High Protein Diets and Your Kidneys
“Go easy on the protein shakes bro, you are going to wreck your kidneys”
If I had a dollar for every time I heard or read that protein was going to hurt my kidneys…. well… I would probably be retired and blogging full time.
For decades, the myth has circulated that high protein intake is bad for your kidneys and other aspects of your metabolism. In past posts we have shown the effect of high protein intakes (high as in above hypercaloric) on body composition. You can read those posts here and here.
Today let’s dive into what happens to the biochemical markers and other health parameters in normally, healthy people who overfeed on protein. Basically, if we stuff you full of protein (like 4g/kg a day) what happens to your kidneys and your blood tests?
The effects of a high protein diet on indices of health and body composition – a crossover trial in resistance-trained men
The research team from the Antonio lab recruited twelve resistance-trained male subjects This study was a randomized crossover trial in which they consumed their habitual (i.e., normal protein) or high protein diet for two 8-week periods (My figure 1).
To track food intake, subjects kept a diary (i.e., three days per week for the 16 week period; two weekdays and one weekend day) of their food intake via a smartphone app (MyFitnessPal®). The use of mobile apps for dietary self-reporting has been previously used and Every subject had previously used this mobile app (1).
As noted in previous high-protein overfeeding studies out of the Antonio lab the diets themselves were constructed as follows: during the normal diet phase the participants were instructed to maintain the same dietary and training habits over the course of the study. During the high protein diet phase, participants were instructed to consume ≥ 3 grams of protein per kg per day (or ≥3g/kg/day).
Consuming ≥3 g/kg/day from whole foods is pretty difficult so the participants on the high protein diet were able to consume commercially available whey protein that was provided to the participants
Body composition was assessed by whole body densitometry using air displacement via the Bod Pod.
The participants had blood drawn after an overnight fast at a local Quest Diagnostics™ facility on three separate occasions. A blood lipid and comprehensive metabolic panel was done. This includes the following measures: glucose, blood urea nitrogen (BUN), creatinine, glomerular filtration rate, BUN/creatinine ratio, sodium, potassium, chloride, carbon dioxide, calcium, total protein, albumin, globulin, albumin/globulin ratio, total bilirubin, alkaline phosphatase, alanine transaminase, asparate transaminase, total cholesterol, high density lipoprotein cholesterol, triglycerides, low density lipoprotein cholesterol and the total cholesterol to high density lipoprotein cholesterol ratio (1).
Again, similar to previous high protein studies done in resistance trained men from the Antonio lab, each subject followed their own strength and conditioning program. The investigators were in regular contact with each subject to ensure that each subject completed a training log. The volume load (i.e., total weight lifted per week) was determined for each 8-week period (1).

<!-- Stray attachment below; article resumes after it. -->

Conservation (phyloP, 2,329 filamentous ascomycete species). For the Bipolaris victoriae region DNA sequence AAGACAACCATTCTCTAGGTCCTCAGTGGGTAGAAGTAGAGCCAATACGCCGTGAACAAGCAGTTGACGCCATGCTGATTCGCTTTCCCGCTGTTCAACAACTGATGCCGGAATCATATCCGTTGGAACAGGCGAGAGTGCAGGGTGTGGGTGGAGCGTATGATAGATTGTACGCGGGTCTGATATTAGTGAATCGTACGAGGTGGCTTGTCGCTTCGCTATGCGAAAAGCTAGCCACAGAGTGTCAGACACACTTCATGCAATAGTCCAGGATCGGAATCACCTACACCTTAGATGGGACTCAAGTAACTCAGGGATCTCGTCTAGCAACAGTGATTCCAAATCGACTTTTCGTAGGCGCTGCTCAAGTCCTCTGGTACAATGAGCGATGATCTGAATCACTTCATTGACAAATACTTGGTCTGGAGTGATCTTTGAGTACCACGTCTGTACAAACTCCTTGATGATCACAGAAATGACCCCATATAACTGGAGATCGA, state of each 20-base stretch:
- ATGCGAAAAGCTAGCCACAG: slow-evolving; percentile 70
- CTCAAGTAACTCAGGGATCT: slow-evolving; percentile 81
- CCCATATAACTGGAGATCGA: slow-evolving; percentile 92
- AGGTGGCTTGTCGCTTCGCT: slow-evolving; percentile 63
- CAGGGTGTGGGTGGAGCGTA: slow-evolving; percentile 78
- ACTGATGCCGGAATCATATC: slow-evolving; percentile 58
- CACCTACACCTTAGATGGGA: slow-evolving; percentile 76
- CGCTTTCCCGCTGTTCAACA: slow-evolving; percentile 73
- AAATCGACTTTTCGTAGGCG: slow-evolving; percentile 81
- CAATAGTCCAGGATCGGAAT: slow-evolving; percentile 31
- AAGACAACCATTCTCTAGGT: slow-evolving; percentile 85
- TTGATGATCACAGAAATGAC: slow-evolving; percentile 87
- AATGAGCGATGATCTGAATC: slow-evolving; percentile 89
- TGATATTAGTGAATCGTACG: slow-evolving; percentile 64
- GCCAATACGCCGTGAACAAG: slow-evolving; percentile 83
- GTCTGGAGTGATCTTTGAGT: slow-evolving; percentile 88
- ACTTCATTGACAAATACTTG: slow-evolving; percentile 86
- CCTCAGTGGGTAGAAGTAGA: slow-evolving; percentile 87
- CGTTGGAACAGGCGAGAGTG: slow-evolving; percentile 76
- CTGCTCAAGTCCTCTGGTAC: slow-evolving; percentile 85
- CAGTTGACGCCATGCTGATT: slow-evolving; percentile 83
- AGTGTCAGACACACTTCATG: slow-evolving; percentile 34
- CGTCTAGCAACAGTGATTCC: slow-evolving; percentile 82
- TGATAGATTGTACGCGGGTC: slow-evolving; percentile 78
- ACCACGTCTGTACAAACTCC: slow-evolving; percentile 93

There were indeed differences in total energy and protein intake between the high protein, normal protein group and baseline. Briefly, during the high-protein phase of the trial the participants consumed around 400 calories more than at baseline and during the normal protein phase. During the high protein phase, almost all of the extra caloric intake came from protein (table 2 from the paper).
We have looked at the effect of high protein diets on body composition in great detail in two previous posts (here and here) so I will just display the tables and figures and state that there was no remarkable or significant changes in 8 weeks on the high protein diet… although the data trends follow those of the previous studies (Table 1 and Figures 1-3 from the paper)
Now for the important data in this paper. Consuming a high protein diet for 8 weeks had no effect on measures included in the metabolic panel (Table 3 and 4 from the paper).
The authors also went a step further and examined the two individuals with the highest recorded protein intakes (4.66 and 6.59 g/kg/day) and found no deleterious effects on renal function in either individual (Table 5)
In a young, male, healthy, resistance training population consuming an extra 400 calories per day in protein had no remarkable changes in blood chemistry, lipids, or renal function.
Interestingly, it has been previously postulated (and shown) that diets high in protein cause hyperfiltration and we should expect an initial increase in eGFR (glomerular filtration) (1). The results here contradict that finding. The difference is likely in the different subject populations (individuals with prehypertension or stage 1 hypertension versus healthy, normotensive participants in the current study).
For now, I think it is safe to operate under the assumption that higher protein intakes over relatively short time periods (8 weeks), especially when much of the excess comes in the form of whey protein (which was the case in this study), has no detrimental impacts on typical metabolic health parameters and kidney function